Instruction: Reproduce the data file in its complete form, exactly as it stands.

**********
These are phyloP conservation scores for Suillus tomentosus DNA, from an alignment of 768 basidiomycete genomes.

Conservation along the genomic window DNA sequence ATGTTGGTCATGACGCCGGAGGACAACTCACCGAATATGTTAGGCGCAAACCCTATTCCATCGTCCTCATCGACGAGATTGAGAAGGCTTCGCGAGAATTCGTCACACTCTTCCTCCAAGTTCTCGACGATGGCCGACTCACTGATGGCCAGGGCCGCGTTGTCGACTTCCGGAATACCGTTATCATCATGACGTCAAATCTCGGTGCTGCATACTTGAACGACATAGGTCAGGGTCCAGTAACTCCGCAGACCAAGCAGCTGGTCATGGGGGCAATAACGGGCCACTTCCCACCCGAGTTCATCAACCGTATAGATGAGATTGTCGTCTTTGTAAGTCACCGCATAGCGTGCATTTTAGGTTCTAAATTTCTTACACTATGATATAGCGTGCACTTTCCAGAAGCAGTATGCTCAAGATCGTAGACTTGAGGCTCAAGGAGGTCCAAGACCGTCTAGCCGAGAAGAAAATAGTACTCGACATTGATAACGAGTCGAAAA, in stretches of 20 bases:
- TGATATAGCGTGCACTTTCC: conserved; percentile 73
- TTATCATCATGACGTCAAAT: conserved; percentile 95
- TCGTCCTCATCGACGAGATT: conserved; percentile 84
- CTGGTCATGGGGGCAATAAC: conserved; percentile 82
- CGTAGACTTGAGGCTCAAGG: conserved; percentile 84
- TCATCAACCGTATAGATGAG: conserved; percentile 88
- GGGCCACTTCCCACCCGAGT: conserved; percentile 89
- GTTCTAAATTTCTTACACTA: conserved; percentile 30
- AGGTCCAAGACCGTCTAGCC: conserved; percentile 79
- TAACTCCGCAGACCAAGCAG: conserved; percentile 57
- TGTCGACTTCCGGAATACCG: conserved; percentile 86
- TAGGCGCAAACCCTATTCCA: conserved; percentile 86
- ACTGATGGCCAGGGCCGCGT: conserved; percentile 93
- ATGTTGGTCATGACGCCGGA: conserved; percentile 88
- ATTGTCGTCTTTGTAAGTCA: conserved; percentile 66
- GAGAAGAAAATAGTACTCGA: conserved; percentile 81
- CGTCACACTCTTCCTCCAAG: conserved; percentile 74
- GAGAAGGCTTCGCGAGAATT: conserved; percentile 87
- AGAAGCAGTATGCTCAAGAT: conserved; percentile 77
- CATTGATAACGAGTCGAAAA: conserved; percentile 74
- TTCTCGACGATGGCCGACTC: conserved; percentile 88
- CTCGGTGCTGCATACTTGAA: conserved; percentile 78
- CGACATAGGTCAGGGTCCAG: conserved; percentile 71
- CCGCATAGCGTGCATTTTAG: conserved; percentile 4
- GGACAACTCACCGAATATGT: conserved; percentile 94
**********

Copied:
These are phyloP conservation scores for Suillus tomentosus DNA, from an alignment of 768 basidiomycete genomes.

Conservation along the genomic window DNA sequence ATGTTGGTCATGACGCCGGAGGACAACTCACCGAATATGTTAGGCGCAAACCCTATTCCATCGTCCTCATCGACGAGATTGAGAAGGCTTCGCGAGAATTCGTCACACTCTTCCTCCAAGTTCTCGACGATGGCCGACTCACTGATGGCCAGGGCCGCGTTGTCGACTTCCGGAATACCGTTATCATCATGACGTCAAATCTCGGTGCTGCATACTTGAACGACATAGGTCAGGGTCCAGTAACTCCGCAGACCAAGCAGCTGGTCATGGGGGCAATAACGGGCCACTTCCCACCCGAGTTCATCAACCGTATAGATGAGATTGTCGTCTTTGTAAGTCACCGCATAGCGTGCATTTTAGGTTCTAAATTTCTTACACTATGATATAGCGTGCACTTTCCAGAAGCAGTATGCTCAAGATCGTAGACTTGAGGCTCAAGGAGGTCCAAGACCGTCTAGCCGAGAAGAAAATAGTACTCGACATTGATAACGAGTCGAAAA, in stretches of 20 bases:
- TGATATAGCGTGCACTTTCC: conserved; percentile 73
- TTATCATCATGACGTCAAAT: conserved; percentile 95
- TCGTCCTCATCGACGAGATT: conserved; percentile 84
- CTGGTCATGGGGGCAATAAC: conserved; percentile 82
- CGTAGACTTGAGGCTCAAGG: conserved; percentile 84
- TCATCAACCGTATAGATGAG: conserved; percentile 88
- GGGCCACTTCCCACCCGAGT: conserved; percentile 89
- GTTCTAAATTTCTTACACTA: conserved; percentile 30
- AGGTCCAAGACCGTCTAGCC: conserved; percentile 79
- TAACTCCGCAGACCAAGCAG: conserved; percentile 57
- TGTCGACTTCCGGAATACCG: conserved; percentile 86
- TAGGCGCAAACCCTATTCCA: conserved; percentile 86
- ACTGATGGCCAGGGCCGCGT: conserved; percentile 93
- ATGTTGGTCATGACGCCGGA: conserved; percentile 88
- ATTGTCGTCTTTGTAAGTCA: conserved; percentile 66
- GAGAAGAAAATAGTACTCGA: conserved; percentile 81
- CGTCACACTCTTCCTCCAAG: conserved; percentile 74
- GAGAAGGCTTCGCGAGAATT: conserved; percentile 87
- AGAAGCAGTATGCTCAAGAT: conserved; percentile 77
- CATTGATAACGAGTCGAAAA: conserved; percentile 74
- TTCTCGACGATGGCCGACTC: conserved; percentile 88
- CTCGGTGCTGCATACTTGAA: conserved; percentile 78
- CGACATAGGTCAGGGTCCAG: conserved; percentile 71
- CCGCATAGCGTGCATTTTAG: conserved; percentile 4
- GGACAACTCACCGAATATGT: conserved; percentile 94